911 Radar Data -- US fascism
By Mark H. Gaffney (Chiloquin, OR USA)
July 15, 2008
I have been studying Lynn Spencer's book through the lens of the RADES radar data from 9/11, now freely available thanks to a FOIA release in 2007. The radar data is an equal opportunity employer. It has no agenda and does not discriminate. For this reason it is a powerful tool and could have been used as a "fact check" to confirm the testimony of Spencer's witnesses. Unfortunately, it seems the author did not make use of it.
It is well known that as time passes, memory fades. There is a tendency for eyewitnesses to embellish or exaggerate what happened, and 9/11 is no different. I exchanged several emails with the author, all of them cordial. I was interested to learn if Spencer had interviewed Laura Brown, the FAA official who in 2003 told the 9/11 Commission that the FAA set up phone bridges to the Department of Defense shortly after the first WTC impact.The Brown memo flatly refutes the official story that the DoD was out of the loop. The memo was even read into the official record, but it never appeared in the 9/11 Commission Report. Spencer replied that she did NOT interview Brown. Then she volunteered the following editorial comments: "it seems that two years after the fact, she [Brown] remembered the bits and pieces but not in a cohesive way. Sometimes in such circumstances, they blend (like Mineta's inadventant [sic] comments regarding AAL 77 - he was actually referring to UAL 93)."
In short, Spencer discounted the testimony of Brown and Mineta for the reasons I cited above. All of this is ironic, because Spencer conducted her own interviews with the pilots and NEADS staffers in 2006, that is, FIVE YEARS AFTER 9/11. She informed me of this in an email.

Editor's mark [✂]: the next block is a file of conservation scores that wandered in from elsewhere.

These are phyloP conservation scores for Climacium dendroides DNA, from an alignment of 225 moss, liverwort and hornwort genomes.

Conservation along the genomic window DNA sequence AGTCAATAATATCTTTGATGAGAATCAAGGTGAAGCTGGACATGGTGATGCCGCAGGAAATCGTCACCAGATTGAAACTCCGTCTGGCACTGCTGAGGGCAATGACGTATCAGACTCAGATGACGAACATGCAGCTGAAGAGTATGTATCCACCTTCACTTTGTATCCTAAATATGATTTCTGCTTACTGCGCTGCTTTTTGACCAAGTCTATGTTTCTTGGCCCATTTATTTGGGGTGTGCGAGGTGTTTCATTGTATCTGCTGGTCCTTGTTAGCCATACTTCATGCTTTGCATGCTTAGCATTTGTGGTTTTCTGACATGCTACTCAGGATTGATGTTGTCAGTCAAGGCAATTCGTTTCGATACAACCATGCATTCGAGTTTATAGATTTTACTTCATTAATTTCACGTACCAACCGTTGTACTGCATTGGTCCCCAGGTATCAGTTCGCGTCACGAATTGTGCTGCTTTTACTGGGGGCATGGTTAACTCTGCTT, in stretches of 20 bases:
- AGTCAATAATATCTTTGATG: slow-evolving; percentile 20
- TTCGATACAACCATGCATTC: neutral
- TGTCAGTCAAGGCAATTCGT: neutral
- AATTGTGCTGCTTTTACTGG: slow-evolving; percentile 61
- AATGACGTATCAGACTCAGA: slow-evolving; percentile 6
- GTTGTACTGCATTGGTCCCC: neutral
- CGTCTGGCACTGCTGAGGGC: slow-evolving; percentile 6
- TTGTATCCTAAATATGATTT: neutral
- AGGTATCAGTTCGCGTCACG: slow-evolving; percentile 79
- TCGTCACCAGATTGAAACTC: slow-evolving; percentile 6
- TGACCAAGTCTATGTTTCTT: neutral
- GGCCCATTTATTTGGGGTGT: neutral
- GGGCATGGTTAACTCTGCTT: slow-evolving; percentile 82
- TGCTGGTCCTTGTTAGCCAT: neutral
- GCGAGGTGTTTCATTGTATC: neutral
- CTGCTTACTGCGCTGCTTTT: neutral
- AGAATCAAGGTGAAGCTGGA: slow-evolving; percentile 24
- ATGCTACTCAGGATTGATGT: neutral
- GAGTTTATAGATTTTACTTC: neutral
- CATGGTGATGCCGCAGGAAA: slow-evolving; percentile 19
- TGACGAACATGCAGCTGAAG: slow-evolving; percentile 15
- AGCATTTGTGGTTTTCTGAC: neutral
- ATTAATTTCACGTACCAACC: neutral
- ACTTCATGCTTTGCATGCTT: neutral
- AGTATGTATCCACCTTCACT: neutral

Well, what does the radar data show? It shows that Spencer's own witnesses embellished and/or confused the facts---the very thing she accused Brown and Mineta of doing. From the 9/11 radar data it is possible to calculate the flight speed of the NORAD fighters. The radar data shows that the flight speed of the Langley F-16s was NOT 700 mph as they approached Washington, as Spencer states in her book (p. 182), but only 400 mph. The reader gets the impression that the fighters were burning leather, but in fact they were poking along. In another case, Spencer writes that one of the Otis pilots broke the sound barrier en route to NY (p. 43). But the radar data proves otherwise. We must conclude that parts of Spencer's book are just as much fable as the 9/11 Commission Report. Spencer needs to listen to her own counsel. By her own reasoning the testimony of Laura Brown and Norman Mineta, given only two years after 9/11, is more credible than the testimony she collected five years down the road.
Spencer's book has even more serious problems, but space here is short. For a full critique of Touching History see my forthcoming book, THE 9/11 MYSTERY PLANE, to be released this September. Among other disclosures, the book will feature the first published analysis of the radar data from 9/11.
and here is another EXCELLENT book review by the same author...
AMERICA'S SECRET WAR is a blow by blow account of the Bush regime's "war on terrorism." And while several chapters do offer valuable insights -- particularly the author's discussion of the war in Afghanistan -- overall, the book is a mine field. I cannot recommend it because the author, George Friedman, is either incredibly stupid in believing that a rag tag bunch of 19 jihadists using cell phones outsmarted the most sophisticated security establishment in the world on 9/11 -- or he is just downright devious.
In the intelligence world deception is a finely honed art. The game is played by subtly spicing truth with falsehood -- and there are enough examples in AMERICA'S SECRET WAR for us to suspect that George Friedman is spinning yarns. Allow me to be blunt: He is quite skillful in the art of lying.